Tinkering with the Conan Doyle canon
Posted February 8, 2012on:
I wasn’t expecting much of The Improbable Adventures of Sherlock Holmes, to be honest. I listened to a quite well written introduction by, I presume, John Joseph Adams, which was read by someone who insisted on pronouncing Moriarty as Moriarity about fifteen times, which didn’t bode well.
But the stories themselves were surprisingly good. I haven’t listened to them all yet but I really look forward to them and most of the time I’m not disappointed. I like listening in the dark. Some of them are very spooky. They are also witty in a way, playing upon our expectations. They’ve all been published before in some form so they have a pedigree. There are some great writers here and some Victoriana specialists, so the standard is generally very high.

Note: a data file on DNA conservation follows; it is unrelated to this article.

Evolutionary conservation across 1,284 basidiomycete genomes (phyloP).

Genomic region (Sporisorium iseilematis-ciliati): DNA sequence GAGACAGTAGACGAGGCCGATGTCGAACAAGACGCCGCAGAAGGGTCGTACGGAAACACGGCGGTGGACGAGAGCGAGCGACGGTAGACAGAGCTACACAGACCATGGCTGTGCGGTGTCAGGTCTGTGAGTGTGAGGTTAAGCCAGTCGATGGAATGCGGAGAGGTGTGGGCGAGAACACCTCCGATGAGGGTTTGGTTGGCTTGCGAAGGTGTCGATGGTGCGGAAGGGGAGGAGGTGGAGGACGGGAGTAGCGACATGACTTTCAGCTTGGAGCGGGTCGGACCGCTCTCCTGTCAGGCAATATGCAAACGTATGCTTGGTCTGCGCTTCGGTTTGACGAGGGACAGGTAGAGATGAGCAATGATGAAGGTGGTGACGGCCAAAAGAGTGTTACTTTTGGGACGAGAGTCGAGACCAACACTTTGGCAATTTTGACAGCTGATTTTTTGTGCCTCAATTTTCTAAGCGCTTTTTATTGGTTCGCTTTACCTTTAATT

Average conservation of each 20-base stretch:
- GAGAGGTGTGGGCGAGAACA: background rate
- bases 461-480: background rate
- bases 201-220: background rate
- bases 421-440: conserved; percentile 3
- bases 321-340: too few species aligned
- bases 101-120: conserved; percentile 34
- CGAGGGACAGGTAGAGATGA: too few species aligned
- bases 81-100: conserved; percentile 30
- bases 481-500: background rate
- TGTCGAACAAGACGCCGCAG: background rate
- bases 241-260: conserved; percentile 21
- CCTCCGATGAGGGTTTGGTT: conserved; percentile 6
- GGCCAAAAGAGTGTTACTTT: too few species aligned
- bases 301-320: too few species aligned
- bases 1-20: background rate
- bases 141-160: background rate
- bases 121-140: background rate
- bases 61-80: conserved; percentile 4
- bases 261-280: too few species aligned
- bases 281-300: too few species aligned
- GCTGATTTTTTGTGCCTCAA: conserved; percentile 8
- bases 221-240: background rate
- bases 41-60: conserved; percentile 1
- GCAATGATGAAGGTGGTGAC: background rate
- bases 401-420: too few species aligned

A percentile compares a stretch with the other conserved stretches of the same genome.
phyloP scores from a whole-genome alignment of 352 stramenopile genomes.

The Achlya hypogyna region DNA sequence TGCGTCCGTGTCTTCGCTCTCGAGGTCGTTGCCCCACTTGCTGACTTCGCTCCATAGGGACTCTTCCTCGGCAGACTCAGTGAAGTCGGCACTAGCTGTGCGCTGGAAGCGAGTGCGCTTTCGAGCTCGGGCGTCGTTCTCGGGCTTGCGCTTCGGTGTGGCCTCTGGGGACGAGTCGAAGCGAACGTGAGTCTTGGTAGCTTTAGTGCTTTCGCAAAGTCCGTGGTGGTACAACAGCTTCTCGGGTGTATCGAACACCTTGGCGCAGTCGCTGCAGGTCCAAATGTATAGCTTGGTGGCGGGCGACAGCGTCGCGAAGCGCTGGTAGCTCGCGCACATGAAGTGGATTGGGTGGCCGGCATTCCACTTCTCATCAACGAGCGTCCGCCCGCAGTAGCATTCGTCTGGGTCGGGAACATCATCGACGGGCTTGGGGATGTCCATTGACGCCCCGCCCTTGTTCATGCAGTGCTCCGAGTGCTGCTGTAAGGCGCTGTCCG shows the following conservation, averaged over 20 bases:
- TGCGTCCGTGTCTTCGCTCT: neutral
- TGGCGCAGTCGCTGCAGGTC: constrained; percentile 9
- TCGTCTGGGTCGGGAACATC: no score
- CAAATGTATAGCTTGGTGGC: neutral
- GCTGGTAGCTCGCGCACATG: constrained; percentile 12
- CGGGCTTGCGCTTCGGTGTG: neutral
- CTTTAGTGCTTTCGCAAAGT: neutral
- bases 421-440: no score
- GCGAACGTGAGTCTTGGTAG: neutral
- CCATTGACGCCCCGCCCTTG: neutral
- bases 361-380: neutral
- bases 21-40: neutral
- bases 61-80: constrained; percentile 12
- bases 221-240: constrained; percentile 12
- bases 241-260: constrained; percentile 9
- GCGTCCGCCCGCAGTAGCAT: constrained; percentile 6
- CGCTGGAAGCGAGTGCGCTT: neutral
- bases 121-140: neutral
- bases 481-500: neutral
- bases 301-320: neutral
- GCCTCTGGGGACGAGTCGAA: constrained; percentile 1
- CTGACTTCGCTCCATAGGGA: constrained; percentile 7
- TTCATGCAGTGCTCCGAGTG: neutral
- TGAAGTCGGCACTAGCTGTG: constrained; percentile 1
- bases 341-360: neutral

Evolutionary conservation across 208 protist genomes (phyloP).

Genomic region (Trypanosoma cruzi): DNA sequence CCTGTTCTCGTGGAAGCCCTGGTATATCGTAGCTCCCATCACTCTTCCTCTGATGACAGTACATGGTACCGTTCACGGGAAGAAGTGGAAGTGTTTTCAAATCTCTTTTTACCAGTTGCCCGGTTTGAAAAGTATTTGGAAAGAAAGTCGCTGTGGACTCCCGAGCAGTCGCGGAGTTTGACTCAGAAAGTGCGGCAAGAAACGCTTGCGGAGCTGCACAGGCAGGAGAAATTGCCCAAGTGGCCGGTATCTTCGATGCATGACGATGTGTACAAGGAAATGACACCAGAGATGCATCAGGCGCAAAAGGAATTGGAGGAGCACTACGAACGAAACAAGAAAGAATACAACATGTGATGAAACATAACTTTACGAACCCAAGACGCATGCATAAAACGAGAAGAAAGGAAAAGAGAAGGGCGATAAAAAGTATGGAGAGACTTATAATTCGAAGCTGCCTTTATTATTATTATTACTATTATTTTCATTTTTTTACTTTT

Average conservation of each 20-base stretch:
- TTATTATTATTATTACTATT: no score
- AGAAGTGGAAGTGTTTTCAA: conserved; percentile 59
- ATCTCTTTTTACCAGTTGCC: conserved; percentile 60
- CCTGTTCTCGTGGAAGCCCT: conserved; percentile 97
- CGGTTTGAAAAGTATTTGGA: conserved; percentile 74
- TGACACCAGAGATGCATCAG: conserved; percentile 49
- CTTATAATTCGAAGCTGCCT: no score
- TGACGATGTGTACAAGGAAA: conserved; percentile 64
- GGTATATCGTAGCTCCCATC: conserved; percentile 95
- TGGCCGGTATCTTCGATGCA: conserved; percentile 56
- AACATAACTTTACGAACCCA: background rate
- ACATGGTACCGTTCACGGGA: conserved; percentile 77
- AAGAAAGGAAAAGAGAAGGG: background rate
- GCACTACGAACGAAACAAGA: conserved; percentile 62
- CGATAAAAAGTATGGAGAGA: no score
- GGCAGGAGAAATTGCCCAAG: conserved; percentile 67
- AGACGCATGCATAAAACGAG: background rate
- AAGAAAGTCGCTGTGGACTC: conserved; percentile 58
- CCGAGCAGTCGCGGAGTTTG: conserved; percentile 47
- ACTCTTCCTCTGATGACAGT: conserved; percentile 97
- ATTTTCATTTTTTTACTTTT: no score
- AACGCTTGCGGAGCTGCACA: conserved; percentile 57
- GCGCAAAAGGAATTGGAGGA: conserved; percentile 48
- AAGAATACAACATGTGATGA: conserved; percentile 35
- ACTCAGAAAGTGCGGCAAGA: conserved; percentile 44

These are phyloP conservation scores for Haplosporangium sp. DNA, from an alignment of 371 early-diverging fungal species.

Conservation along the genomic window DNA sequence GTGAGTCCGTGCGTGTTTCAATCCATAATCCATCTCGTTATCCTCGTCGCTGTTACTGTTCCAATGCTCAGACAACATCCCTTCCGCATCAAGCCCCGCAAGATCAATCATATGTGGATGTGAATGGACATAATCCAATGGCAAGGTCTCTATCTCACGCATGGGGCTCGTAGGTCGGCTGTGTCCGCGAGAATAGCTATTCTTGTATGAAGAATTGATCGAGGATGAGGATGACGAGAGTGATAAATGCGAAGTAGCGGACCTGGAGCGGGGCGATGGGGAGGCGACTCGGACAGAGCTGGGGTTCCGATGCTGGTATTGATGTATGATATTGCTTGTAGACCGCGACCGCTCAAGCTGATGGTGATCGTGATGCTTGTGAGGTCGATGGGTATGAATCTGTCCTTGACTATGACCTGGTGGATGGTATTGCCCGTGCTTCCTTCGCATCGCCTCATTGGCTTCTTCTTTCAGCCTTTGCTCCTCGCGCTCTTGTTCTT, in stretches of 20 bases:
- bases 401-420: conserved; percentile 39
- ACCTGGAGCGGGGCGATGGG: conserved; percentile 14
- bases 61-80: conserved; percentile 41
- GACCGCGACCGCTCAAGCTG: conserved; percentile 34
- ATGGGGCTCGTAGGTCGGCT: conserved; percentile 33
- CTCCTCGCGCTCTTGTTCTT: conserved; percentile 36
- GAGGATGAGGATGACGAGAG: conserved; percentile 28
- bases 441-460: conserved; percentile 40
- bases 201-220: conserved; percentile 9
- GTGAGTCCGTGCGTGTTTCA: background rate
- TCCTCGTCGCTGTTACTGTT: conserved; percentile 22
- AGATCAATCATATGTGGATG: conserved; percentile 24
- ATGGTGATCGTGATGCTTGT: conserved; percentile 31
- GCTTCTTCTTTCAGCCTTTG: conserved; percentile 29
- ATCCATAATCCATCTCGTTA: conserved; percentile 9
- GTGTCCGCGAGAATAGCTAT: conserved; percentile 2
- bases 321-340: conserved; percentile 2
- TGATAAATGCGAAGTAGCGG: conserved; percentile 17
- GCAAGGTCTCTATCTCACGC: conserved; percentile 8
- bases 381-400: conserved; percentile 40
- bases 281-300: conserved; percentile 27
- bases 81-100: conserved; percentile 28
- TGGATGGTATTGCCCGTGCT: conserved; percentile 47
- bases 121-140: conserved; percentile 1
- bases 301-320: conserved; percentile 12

So if you like Sherlock Holmes (I love him!) and you’re open-minded, give it a try. The stories are a little improbable but that’s why they’re fun. Even die-hard fans of Sir Arthur (I’m one!) won’t be disappointed by these re-workings of the famous Conan Doyle canon.
(Everyone who reviews this book has to mention the Conan Doyle canon.)